5 health benefits of psychotherapy

ARNOLD WAYNE JONES | Executive Editor

When we talk about “staying healthy,” most of us, especially in the gay community, think about exercise, diet and mastering good habits like quitting smoking. But as essential as body health is mental health.

“Mental and behavioral health problems are widespread among American adults,” says William Shepard, Ph.D., a clinical psychologist with the Dallas practice of Simonsen + Shepard Behavioral Health. As recently as 2018, he says, up to 20 percent of American adults have experienced a diagnosable mental/behavioral problem such as depression, anxiety or substance abuse. And yet, “25 percent of those same adults received no [professional] help, most frequently citing affordability issues, not knowing how to access services and believing they could solve their problems on their own,” Shepard says.

Shepard practices “talk therapy,” also known as psychotherapy, a scientifically-validated approach to treating mental problems. The concept is to provide a supportive, non-judgmental and collaborative environment to work through one’s problems, improve thinking, modify behavior and “learn to live a happier and more fulfilling life.” (By contrast, counseling, he explains, can involve mental/behavioral health problems, but also such things as nutrition, finances, spirituality, etc.)

We asked Shepard to outline for us some of the benefits of psychotherapy and why mental health should be as much a part of your fitness as a trip to the gym.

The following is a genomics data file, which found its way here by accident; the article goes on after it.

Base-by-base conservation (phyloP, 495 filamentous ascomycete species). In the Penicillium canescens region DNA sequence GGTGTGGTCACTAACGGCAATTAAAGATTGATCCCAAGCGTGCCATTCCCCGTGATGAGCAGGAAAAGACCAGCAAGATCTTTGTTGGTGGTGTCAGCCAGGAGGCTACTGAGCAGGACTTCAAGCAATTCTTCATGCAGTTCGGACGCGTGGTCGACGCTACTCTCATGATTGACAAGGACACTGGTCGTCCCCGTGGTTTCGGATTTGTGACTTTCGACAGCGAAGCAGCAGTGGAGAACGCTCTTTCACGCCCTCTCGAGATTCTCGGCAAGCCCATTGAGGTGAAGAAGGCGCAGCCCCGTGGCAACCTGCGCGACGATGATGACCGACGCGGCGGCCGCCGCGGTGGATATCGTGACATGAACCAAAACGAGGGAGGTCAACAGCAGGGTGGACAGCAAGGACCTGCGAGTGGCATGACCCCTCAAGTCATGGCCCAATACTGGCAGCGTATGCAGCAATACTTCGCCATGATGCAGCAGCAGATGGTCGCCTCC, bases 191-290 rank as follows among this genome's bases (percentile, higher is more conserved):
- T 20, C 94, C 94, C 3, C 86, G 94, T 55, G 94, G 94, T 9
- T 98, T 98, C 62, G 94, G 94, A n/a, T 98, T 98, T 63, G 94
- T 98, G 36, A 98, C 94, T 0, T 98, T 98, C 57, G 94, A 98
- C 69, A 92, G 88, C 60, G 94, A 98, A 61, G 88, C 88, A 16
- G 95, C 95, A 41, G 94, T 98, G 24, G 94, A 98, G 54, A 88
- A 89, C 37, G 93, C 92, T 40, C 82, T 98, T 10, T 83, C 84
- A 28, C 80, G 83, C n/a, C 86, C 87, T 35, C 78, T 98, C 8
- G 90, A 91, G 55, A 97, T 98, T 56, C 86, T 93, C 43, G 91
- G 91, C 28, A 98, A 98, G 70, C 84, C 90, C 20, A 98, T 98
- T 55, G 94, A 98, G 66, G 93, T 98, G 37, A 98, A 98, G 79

1. It can help you no longer feel alone. “Many people who develop mental/behavioral health problems are reluctant to tell others about their difficulties, and this fear can be isolating. Often, those suffering with depression, anxiety, or other problems will withdraw from family and friends, making their difficulties much worse. When you connect with a skilled psychotherapist, you’ll likely feel immediate relief that you have a professional on your side who wants to help.”

2. You may realize you aren’t “crazy” after all. “Anyone who tries to tell you that mental/behavioral health problems aren’t real is, at best, misinformed and, at worst, possibly dangerous. A skilled therapist will explain the nature and extent of your problems and give you some ideas about why people develop these difficulties in the first place. Almost everyone who gets into therapy feels relieved when they learn how common their problems actually are … and realize they aren’t ‘crazy’ after all.”

3. You can begin to see “a way out.” “You’ll have the help of a trained and experienced professional, who can guide you to the type of life you want, by the path that is best suited for you. Early in treatment, a good therapist will help you set goals and will begin tracking your progress. More severe problems may require medication (e.g., antidepressants), and this can reduce some of the worst symptoms. But when thinking or behavior problems are the underlying cause of your difficulties, medication alone won’t help as much as combining it with talk therapy.”

4. You will become accountable for making changes. “Whether that means actually doing things differently, or accepting that some things aren’t going to change for you, a good therapist will hold you accountable for the goals you’ve set, and will challenge you on whether and how often you’re acting on those necessary changes.”

5. You can become a better version of yourself. “Most people who start psychotherapy and stick with it for more than a session or two report tremendous benefit from it,” Shepard says. “Many report that psychotherapy has been transformative for them: helping them to shed regret about the past, be more present in their daily lives, and be more optimistic and hopeful about the future.”

Simonsen & Shepard Behavioral Health practices in the Oak Lawn area. 214-443-7808. SSBH.care.